Contact: Lydia Smith
LegumePlus is a 4 year research project funded by the EU. Kicking off in 2012, its key objectives are to further investigate how bioactive forage legumes, in particular sainfoin (Onobrychis viciifolia) and birdsfoot trefoil (Lotus corniculatus), can improve protein utilisation in ruminant livestock farming. This €4.1m project is coordinated by Reading University and includes 14 partners employing 16 research fellows from across Europe. This new project is an extension of the Healthy Hay project. It benefits from additional researchers from the University of Turku in Finland who will consider bio-active compounds (tannins) and legume experts from Switzerland from ALP, ART and plant breeders DSP. NIAB TAG is working closely with Dr Leif Skot at IBERS, Aberystwyth University to deliver our part of the Legume Plus project
Ruminants, especially dairy cows, are major contributors to environmental pollution, but by eating sainfoin or birdsfoot trefoil, which are almost forgotten traditional forage legumes, polluting emissions from animals could be cut significantly. Some sainfoin varieties, for example, are nutritionally more efficient and contain natural compounds such as tannins that act against parasites. The yields differ greatly between sainfoin varieties but all are drought-resistant, which need very little nitrogen fertiliser once established. It is an ideal fodder legume for sustainable livestock farming systems.
Ruminant animals currently make inefficient use of protein. A typical dairy cow only uses about 30% of its dietary protein, however, in the presence of some types of phytochemicals, especially tannins that are found in these alternative forage legumes, ruminants make better use of this protein. They also generate nitrogen in a form that is more likely to build up soil organic matter rather than generate nitrous oxide, which is a 15 times more potent greenhouse gas than methane.
'Home grown' protein from forage legumes offers a valuable alternative to unsustainable, imported soya. Legumes such as clovers, sainfoin, lucerne and trefoils can be grown with grasses and this adds an additional 2-3% more protein to 'grass only' forage. The use of legume rich forage also leads to a lower demand for nitrogen fertiliser because legumes fix their own, 'free' nitrogen from the air within specialised nodules on their roots resulting in a major saving in fertiliser.
The LegumePlus project will consider how the best of tanniferous legumes such as sainfoin and birdsfoot trefoil can be used to improve ruminant nutrition, reduce greenhouse gas emissions whilst improving the quality of milk, meat and cheese production and control parasitic worms. The project aims to deliver a good combination of pure and applied science.
Sainfoin was grown in Europe before the widespread use of commercial fertilisers in the 1950s2. It is an excellent fodder legume with very high voluntary intakes by cattle, sheep and horses. The efficiency with which the metabolisable energy (ME) in Sainfoin is utilised is much higher than for grass of equal ME content. More efficient nutrient utilisation from sainfoin leads to less environmental pollution due to nitrogen and methane emissions. This is important because ruminants, and especially dairy cows, are major contributors to environmental pollution. The English term sainfoin is derived from the French ‘sain foin’, meaning ‘healthy hay’; while the Greek Onobrychis viciifolia means 'donkey's favourite fodder'. Research also suggests that because sainfoin possesses certain tannins, it produces anti-parasitic effects. This could explain why it is such a good fodder for young livestock. As sainfoin contains nutrients, that are used more efficiently, and natural compounds, that act against parasites, it is a fodder legume that is ideal for sustainable livestock farming systems.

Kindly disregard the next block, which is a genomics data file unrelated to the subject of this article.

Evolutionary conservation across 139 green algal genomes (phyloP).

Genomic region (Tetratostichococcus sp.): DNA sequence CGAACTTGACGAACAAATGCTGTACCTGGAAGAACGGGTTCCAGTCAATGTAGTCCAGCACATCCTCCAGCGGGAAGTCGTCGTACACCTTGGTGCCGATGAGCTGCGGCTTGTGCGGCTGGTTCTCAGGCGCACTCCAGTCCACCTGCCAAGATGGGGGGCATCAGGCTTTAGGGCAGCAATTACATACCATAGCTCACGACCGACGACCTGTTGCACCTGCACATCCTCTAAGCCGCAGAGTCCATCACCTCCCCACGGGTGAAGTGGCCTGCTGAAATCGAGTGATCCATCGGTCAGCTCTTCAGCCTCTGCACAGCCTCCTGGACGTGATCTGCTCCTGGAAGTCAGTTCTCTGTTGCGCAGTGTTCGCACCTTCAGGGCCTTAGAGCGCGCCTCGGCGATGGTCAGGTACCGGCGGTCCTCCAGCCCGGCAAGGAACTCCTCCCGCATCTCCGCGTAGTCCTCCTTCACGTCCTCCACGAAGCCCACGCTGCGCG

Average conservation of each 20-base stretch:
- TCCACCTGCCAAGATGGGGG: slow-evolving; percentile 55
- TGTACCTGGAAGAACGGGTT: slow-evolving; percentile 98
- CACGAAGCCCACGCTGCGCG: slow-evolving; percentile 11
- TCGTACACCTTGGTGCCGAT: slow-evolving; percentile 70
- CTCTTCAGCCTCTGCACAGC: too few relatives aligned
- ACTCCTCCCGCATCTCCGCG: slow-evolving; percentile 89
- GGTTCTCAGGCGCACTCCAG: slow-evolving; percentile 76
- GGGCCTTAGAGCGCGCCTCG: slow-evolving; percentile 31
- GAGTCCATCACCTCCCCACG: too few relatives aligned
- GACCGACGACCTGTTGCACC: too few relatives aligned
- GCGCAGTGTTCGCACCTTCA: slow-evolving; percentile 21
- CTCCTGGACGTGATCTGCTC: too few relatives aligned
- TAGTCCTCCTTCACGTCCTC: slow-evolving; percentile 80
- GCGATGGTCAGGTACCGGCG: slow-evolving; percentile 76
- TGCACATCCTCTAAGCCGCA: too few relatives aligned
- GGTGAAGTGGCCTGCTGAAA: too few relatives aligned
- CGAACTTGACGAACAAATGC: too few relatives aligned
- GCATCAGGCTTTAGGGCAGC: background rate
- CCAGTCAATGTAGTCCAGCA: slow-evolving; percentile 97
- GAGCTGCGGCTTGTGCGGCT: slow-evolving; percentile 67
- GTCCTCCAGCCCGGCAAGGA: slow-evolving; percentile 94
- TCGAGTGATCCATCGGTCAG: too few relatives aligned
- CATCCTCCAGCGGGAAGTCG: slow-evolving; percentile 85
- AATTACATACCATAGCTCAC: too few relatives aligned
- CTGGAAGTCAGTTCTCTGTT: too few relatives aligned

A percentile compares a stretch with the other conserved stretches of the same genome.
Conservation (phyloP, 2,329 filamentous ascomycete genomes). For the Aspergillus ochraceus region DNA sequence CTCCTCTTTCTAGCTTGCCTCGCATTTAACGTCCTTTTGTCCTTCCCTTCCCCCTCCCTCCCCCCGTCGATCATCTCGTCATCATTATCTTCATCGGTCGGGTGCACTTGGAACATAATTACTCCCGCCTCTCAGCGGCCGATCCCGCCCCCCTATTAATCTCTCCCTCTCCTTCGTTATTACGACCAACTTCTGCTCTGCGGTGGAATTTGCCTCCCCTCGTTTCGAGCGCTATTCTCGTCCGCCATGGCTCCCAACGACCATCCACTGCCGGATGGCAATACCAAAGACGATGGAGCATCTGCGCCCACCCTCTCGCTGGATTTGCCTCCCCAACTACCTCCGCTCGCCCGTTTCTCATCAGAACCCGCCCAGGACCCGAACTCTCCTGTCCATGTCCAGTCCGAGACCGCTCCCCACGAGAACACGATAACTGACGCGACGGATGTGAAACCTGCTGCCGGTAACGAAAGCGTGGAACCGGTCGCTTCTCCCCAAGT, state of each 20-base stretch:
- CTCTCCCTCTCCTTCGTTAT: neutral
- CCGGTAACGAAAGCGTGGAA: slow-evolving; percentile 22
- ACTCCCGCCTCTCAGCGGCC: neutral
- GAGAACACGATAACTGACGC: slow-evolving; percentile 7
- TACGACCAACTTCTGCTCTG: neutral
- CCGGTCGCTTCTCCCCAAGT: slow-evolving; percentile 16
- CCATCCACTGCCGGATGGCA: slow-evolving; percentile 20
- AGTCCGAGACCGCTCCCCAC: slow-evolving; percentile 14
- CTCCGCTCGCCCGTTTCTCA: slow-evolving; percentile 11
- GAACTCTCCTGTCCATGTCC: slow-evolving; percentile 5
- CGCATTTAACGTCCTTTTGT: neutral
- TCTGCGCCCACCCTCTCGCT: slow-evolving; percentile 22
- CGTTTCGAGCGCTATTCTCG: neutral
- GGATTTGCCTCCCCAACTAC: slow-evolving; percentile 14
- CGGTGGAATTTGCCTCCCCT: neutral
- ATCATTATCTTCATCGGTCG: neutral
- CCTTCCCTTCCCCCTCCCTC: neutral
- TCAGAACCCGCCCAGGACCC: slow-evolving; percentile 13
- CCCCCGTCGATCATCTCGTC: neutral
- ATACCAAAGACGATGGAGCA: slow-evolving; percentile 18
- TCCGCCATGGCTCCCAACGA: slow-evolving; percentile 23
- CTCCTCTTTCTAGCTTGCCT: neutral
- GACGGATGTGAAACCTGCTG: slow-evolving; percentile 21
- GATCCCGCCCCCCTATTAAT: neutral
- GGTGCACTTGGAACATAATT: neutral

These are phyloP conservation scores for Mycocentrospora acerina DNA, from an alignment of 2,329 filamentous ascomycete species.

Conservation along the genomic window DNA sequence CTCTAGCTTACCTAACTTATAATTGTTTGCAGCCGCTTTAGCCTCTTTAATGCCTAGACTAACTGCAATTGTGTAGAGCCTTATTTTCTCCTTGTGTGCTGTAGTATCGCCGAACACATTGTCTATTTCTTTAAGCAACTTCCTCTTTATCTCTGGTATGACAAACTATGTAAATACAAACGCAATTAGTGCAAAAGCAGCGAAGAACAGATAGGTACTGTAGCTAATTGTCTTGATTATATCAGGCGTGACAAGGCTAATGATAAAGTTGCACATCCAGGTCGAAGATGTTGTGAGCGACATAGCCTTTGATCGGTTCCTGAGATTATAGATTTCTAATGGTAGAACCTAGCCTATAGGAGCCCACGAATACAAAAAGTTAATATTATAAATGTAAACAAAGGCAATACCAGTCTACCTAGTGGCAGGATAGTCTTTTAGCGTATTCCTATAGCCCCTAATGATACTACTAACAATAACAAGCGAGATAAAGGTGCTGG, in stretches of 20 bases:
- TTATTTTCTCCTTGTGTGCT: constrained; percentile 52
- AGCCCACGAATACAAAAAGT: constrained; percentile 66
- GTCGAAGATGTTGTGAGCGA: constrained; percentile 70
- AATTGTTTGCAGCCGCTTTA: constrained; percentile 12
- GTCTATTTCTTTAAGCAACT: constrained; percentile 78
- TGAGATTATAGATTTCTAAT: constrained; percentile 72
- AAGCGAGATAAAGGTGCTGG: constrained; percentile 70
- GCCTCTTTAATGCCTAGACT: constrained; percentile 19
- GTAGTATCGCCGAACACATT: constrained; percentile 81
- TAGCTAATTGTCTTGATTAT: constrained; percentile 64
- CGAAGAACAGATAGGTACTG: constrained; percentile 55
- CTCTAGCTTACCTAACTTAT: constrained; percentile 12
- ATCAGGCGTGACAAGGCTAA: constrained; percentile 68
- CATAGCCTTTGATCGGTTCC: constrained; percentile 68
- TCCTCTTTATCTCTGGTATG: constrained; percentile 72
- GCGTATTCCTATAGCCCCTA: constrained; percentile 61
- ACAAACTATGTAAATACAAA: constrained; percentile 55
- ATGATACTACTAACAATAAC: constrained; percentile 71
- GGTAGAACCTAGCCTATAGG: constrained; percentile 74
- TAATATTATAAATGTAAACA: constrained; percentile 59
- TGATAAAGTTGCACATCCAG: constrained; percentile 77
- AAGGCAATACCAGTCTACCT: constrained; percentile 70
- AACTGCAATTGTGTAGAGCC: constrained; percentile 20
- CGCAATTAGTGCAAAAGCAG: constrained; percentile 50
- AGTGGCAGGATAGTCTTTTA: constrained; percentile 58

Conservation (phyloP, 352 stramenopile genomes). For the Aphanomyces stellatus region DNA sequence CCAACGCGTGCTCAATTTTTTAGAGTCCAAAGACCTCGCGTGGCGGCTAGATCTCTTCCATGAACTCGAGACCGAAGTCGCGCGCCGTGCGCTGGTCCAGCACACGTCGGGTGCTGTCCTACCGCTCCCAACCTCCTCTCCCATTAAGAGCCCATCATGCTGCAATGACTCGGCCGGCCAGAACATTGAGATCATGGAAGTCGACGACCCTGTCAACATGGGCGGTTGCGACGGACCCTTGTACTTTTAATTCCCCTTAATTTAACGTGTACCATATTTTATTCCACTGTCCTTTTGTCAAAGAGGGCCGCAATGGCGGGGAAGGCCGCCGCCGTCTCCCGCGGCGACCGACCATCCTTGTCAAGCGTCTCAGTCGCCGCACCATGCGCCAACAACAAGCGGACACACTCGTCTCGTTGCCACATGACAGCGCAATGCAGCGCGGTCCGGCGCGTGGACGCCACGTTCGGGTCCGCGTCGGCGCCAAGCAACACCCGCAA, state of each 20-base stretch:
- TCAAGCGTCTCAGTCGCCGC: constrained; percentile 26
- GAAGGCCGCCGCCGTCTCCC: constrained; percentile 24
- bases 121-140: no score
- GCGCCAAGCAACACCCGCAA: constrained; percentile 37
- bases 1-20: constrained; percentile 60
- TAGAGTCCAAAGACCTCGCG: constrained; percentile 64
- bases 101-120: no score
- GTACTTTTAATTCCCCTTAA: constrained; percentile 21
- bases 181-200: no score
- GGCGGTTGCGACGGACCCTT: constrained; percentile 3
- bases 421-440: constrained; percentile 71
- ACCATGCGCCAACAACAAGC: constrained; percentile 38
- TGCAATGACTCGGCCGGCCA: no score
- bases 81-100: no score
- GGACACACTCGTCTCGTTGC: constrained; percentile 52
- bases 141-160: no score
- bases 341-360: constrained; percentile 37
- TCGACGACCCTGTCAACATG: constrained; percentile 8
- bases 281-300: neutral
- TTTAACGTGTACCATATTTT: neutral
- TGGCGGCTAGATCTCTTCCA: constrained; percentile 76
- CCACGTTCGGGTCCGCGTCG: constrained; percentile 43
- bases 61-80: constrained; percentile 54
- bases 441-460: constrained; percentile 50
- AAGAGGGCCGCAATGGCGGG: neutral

Birdsfoot Trefoil (Lotus coniculatus) is perennial forage legume lasting for around 3-4 years. Like sainfoin it also contains tannins providing farmers with similar benefits in respect that it is bloat free and able to offer an alternative to anthelmintic drugs, of which many are becoming less effective. The plant has small brilliantly coloured yellow flowers which distinguish it from other trefoils. It parts of northern Europe it is known as ‘eggs and bacon’ and it can be found naturally on poor or soils with low fertility. There are a number of different varieties and naturally occurring forms with wide ranging growth habits within the the genus and this, again like sainfoin, offers plant breeders considerable potential for future development. Some erect, which are better for cutting for hay or silage and others with prostrate growth which is best suited to summer grazing. Most growth occurs during the summer and all forms have a deep tap root, which enables the plant to withstand drought.
Birdsfoot trefoil offers ruminant animals a good source of protein and is usually grown in mixtures with grasses and other forage legumes, but will not tolerate competition from large legumes such as red clover or lucerne when these are dominant in a sward. When grown successfully, birdsfoot trefoil can yield up to 14t DM per hectare in monoculture.